Stories from Old Newspapers

Saunder’s News-Letter 9 January 1787

About three weeks ago one Hassett, a farmer, of the neighbourhood of Mountain Castle, County Waterford, was in a most violent and cruel manner dragged out of his house by the Right Boys, and carried on a horse barebacked twenty miles and upwards, to Newcastle, Co Tipperary, and there buried, during the late first and snow up to his chin in a pit lined with briars and furze, where he lay for a whole night. This barbarous cruelty was inflicted by the Right Boys on this poor man, for having dared to break through Captain Right’s proclamation, in having taken a farm before it had lain waste, or had been in any other hands but the former lessee, for three years. Informations were sworn shortly after against some of the villains, who were known, before Sir John Keane, Esq., Cappoquin, one of his majesty’s Justices of the Peace…but unless the unfortunate sufferer Hassett is protected, it is much to be feared he may be murdered, as was lately one Dunn, near Johnstown, Co Kilkenny, for attending last assizes at Clonmel to prosecute some White Boys, who cut off his ears, as a punishment for taking his own tithes.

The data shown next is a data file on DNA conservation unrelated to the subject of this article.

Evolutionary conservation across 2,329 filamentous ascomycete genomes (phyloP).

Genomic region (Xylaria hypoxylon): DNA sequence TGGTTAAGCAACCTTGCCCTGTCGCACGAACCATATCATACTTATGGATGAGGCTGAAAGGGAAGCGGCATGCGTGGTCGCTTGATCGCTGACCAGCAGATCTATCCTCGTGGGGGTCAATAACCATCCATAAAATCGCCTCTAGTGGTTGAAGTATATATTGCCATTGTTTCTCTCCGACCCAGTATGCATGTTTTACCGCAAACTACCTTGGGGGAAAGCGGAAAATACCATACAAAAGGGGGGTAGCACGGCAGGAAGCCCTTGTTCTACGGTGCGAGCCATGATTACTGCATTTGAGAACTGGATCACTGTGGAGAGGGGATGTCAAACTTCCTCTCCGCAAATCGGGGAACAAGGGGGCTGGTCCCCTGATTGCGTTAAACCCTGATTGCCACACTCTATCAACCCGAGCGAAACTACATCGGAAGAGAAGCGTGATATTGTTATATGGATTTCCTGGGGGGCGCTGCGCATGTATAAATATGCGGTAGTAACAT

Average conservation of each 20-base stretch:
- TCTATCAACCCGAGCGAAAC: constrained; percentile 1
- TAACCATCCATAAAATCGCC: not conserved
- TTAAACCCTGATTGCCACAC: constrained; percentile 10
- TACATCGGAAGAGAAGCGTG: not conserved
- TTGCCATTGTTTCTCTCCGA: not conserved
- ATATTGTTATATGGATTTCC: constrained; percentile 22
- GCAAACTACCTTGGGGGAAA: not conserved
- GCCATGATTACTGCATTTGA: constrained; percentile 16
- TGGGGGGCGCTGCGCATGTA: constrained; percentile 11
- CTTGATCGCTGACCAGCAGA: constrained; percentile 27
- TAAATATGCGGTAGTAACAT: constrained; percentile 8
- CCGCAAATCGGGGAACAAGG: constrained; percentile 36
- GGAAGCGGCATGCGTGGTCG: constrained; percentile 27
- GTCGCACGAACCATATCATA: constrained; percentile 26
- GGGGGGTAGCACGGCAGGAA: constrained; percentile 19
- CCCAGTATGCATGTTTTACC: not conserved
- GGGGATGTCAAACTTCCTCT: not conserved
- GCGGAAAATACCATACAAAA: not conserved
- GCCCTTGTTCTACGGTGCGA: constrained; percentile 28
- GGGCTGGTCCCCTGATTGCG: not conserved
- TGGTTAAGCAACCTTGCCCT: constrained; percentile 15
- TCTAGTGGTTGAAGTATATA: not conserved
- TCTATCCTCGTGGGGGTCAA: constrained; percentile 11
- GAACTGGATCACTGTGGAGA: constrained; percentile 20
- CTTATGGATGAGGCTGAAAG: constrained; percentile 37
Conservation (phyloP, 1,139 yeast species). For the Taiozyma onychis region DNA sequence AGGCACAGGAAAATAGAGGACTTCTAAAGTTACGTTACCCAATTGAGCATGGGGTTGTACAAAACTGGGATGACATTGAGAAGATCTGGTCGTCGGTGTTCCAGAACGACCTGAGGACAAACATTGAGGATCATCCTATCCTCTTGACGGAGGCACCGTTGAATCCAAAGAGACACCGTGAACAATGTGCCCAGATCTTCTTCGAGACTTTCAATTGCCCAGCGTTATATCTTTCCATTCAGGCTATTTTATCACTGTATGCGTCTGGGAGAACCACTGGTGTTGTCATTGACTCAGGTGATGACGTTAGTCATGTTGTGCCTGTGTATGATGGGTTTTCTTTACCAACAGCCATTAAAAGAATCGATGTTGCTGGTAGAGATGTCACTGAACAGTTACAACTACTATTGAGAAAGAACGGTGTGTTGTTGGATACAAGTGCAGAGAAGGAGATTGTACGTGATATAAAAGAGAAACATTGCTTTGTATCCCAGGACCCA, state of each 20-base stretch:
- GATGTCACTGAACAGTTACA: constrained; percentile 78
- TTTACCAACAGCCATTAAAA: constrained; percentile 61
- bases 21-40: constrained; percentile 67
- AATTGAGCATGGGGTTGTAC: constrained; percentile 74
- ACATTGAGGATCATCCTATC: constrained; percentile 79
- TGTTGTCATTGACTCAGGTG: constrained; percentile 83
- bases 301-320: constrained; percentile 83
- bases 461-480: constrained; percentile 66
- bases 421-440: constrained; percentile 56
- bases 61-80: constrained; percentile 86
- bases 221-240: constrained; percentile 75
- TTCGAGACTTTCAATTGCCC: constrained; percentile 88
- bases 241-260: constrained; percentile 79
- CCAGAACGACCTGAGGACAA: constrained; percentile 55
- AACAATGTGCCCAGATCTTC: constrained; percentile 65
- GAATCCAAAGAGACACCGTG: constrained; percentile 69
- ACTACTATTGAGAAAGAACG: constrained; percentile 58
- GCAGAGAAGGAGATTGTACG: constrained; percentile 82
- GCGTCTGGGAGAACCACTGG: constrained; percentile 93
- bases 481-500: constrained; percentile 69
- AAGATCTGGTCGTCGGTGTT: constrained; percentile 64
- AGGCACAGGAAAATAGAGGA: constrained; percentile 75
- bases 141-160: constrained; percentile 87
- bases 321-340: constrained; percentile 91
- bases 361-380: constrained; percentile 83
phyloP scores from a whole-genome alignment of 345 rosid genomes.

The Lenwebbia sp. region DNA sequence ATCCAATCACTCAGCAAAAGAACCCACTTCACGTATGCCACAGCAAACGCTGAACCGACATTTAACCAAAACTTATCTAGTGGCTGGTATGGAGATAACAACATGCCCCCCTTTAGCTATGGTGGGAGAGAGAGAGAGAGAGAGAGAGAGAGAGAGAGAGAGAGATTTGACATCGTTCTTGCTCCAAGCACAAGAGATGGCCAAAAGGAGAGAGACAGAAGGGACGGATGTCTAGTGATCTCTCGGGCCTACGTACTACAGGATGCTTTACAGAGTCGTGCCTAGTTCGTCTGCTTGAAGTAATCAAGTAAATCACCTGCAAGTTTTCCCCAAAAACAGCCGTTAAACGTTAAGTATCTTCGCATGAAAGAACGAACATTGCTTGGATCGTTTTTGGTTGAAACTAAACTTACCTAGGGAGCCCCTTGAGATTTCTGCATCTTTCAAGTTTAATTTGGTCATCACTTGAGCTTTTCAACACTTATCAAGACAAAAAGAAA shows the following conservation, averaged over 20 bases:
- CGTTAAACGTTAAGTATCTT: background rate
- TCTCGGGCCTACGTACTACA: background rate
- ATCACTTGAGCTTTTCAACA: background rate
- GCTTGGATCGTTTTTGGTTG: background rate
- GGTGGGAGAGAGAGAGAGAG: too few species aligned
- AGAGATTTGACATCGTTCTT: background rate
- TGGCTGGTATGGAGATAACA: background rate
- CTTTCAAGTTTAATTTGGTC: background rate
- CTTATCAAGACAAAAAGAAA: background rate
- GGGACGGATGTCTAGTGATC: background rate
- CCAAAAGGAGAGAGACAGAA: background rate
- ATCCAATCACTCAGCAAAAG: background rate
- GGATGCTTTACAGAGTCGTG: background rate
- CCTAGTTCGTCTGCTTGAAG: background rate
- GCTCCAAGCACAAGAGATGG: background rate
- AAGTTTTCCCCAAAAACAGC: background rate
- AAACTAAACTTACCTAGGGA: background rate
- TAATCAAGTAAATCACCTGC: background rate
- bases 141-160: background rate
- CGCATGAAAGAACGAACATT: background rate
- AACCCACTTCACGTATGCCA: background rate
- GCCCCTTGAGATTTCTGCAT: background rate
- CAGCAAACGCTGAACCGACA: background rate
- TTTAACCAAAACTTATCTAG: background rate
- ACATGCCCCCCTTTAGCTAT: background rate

Note: The ‘Right Boys’ were a new version of the ‘White Boys’ and were established in 1785, led by an imaginary leader ‘Captain Right’. The Boys committed attacks on agents, middlemen, tithe proctors and others. They were denounced by the Catholic clergy.